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What happened to that tree? Emerald Ash Borer

May 26, 2015
EAB damage to ash tree

If you're walking in the woods or maybe even traveling along a road this spring in Indiana, you may come across some trees that look like the one in the photo. Clearly, something unusual is going on here. What made the bark change color so quickly, and why are there holes in the bark? The answer to both of those questions for ash trees around the state is Emerald Ash Borer and woodpeckers. As Emerald Ash Borer spreads across Indiana, the population of Emerald Ash Borer larvae overwintering under the bark of ash trees can quickly increase. These grubs provide a tasty treat and important winter and early spring nutrition to hungry woodpeckers. Woodpeckers of several species are expert at detecting and extracting these grubs by pounding holes in tree bark. Ash bark is generally gray on the surface, but the inner bark is a light corky tan color. Once the woodpeckers find the EAB larvae, their excavation activities flake off the outer bark to expose the lighter colored inner bark. This is actually one of the best indicators of the presence Emerald Ash Borer in a tree. The woodpecker activity often starts in the upper main stem and branches of ash trees, but as the population of EAB larvae in the trees increase, the woodpecker activity spreads down the trunk of the tree. Trees with this much inner bark exposed indicate an advanced infestation of EAB and signal ash tree mortality in the next year or two.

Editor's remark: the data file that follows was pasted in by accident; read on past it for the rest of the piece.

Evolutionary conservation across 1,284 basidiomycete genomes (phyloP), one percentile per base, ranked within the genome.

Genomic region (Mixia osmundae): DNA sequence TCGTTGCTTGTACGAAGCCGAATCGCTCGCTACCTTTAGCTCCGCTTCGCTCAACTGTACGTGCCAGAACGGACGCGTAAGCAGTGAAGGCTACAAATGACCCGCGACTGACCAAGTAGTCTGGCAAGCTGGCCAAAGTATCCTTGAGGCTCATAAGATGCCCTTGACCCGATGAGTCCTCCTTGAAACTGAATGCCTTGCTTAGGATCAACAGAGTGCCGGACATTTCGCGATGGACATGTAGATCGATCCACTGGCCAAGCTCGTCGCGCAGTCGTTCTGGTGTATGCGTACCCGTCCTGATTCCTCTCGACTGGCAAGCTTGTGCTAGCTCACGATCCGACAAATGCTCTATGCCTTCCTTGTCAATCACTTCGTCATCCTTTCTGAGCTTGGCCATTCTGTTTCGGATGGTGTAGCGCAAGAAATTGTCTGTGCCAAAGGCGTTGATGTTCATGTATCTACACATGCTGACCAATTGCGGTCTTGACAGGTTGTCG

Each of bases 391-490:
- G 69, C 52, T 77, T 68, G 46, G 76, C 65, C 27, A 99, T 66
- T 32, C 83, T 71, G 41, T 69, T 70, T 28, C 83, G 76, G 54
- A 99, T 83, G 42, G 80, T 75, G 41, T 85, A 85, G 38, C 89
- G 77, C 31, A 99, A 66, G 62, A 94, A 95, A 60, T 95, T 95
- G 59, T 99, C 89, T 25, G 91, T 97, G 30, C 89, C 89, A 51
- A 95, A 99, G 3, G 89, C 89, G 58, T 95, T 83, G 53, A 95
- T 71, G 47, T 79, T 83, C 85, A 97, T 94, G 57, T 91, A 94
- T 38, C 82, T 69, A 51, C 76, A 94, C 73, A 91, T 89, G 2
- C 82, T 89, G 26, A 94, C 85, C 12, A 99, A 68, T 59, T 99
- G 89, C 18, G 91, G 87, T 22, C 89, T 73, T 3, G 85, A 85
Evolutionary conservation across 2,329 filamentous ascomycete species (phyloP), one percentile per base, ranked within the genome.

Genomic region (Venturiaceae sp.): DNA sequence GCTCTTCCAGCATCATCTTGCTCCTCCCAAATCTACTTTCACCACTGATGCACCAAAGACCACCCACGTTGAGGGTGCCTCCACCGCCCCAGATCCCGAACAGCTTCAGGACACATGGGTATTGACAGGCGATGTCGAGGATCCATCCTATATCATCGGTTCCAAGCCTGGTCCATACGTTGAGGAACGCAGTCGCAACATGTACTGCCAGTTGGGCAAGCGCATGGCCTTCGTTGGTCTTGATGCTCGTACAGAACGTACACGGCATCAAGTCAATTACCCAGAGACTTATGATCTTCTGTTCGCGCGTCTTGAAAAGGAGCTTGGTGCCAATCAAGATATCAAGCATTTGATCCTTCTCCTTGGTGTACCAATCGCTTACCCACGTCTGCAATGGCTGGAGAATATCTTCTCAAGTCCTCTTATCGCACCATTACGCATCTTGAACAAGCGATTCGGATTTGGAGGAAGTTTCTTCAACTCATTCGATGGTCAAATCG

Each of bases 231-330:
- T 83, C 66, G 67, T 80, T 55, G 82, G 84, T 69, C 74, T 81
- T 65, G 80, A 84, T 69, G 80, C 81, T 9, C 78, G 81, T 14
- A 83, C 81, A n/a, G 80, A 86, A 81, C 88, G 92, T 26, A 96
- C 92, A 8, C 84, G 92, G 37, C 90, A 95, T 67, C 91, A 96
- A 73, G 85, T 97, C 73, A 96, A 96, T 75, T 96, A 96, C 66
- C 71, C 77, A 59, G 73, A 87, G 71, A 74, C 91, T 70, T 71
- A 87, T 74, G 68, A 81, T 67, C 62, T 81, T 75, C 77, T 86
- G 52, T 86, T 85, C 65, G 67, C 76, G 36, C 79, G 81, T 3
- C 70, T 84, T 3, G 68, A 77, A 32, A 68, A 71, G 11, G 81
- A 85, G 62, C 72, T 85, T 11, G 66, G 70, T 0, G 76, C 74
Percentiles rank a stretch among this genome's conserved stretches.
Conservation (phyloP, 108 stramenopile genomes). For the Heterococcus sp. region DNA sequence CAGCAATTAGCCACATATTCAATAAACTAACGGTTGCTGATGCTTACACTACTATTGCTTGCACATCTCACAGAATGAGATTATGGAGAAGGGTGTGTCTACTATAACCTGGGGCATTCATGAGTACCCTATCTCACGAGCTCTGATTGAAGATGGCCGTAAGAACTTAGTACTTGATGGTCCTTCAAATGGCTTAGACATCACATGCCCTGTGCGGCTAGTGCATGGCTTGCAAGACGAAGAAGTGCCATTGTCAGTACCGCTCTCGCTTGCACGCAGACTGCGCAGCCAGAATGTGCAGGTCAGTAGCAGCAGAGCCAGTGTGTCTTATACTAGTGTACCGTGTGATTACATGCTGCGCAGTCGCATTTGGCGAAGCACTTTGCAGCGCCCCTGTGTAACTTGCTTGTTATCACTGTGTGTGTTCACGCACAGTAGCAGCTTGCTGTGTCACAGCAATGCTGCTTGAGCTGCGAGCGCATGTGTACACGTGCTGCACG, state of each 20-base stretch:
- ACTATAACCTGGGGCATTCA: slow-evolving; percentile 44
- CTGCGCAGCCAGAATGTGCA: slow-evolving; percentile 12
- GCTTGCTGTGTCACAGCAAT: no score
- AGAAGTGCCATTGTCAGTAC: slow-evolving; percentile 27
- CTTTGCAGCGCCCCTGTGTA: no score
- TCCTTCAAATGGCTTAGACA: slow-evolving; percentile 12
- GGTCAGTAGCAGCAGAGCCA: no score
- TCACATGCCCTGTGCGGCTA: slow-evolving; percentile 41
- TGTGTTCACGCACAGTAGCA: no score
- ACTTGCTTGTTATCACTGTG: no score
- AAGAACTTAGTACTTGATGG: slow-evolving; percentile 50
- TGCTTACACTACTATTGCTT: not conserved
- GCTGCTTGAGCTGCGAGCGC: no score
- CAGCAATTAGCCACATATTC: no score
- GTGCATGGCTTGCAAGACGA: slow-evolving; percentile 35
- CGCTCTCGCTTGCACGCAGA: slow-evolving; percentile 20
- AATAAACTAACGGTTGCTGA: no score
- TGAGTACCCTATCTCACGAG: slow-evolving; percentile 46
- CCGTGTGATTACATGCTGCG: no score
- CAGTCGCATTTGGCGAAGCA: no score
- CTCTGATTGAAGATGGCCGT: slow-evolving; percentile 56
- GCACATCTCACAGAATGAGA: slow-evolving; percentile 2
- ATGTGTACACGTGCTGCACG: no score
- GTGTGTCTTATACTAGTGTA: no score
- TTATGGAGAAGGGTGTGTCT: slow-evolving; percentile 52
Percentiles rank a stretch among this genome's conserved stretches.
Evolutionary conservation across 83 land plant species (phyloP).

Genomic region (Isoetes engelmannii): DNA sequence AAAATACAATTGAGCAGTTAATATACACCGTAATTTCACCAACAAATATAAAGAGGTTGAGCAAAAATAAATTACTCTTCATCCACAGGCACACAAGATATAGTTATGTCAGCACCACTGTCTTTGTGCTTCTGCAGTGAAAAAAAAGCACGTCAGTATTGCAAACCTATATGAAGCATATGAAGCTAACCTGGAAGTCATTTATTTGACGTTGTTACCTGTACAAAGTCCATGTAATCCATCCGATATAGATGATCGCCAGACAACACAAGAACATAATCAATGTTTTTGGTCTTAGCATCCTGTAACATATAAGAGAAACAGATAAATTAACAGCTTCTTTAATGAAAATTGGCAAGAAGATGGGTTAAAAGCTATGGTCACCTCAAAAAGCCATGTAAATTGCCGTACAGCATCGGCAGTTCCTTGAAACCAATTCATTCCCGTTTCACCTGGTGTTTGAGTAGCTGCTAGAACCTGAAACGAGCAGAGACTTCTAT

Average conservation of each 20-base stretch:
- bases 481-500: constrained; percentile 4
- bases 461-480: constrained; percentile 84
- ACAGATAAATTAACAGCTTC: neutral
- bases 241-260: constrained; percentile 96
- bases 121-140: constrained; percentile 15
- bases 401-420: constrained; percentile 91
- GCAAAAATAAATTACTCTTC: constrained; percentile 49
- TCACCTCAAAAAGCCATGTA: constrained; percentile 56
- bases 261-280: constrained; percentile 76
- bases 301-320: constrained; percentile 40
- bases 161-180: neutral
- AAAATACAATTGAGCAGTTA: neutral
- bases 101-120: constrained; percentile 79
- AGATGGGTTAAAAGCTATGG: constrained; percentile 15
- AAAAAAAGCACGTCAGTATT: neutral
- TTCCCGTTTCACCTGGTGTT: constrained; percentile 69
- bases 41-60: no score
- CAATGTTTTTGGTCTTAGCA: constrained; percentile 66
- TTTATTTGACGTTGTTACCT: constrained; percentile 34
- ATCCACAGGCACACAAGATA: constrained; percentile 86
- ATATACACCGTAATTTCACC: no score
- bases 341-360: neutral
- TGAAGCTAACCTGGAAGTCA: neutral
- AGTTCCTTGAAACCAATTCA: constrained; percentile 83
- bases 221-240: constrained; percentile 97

More photos to view this damage is available on Got Nature?, Department of Forestry and Natural Resources.

If you would like to learn more about ash trees and the Emerald Ash Borer, visit the Purdue Emerald Ash Borer web site.

Arrest That Pest! - Emerald Ash Borer in Indiana, The Education Store
Invasive Insects, Got Nature?, Department of Forestry and Natural Resources, Purdue
Emerald Ash Borer in Indiana, Purdue Extension
Purdue Tree Doctor, Android app and iOS app, Purdue Extension
Emerald Ash Borer, Indiana Department of Natural Resources (IDNR)

Lenny Farlee, Hardwood Ecosystem Extension Specialist
Department of Forestry & Natural Resources, Purdue University

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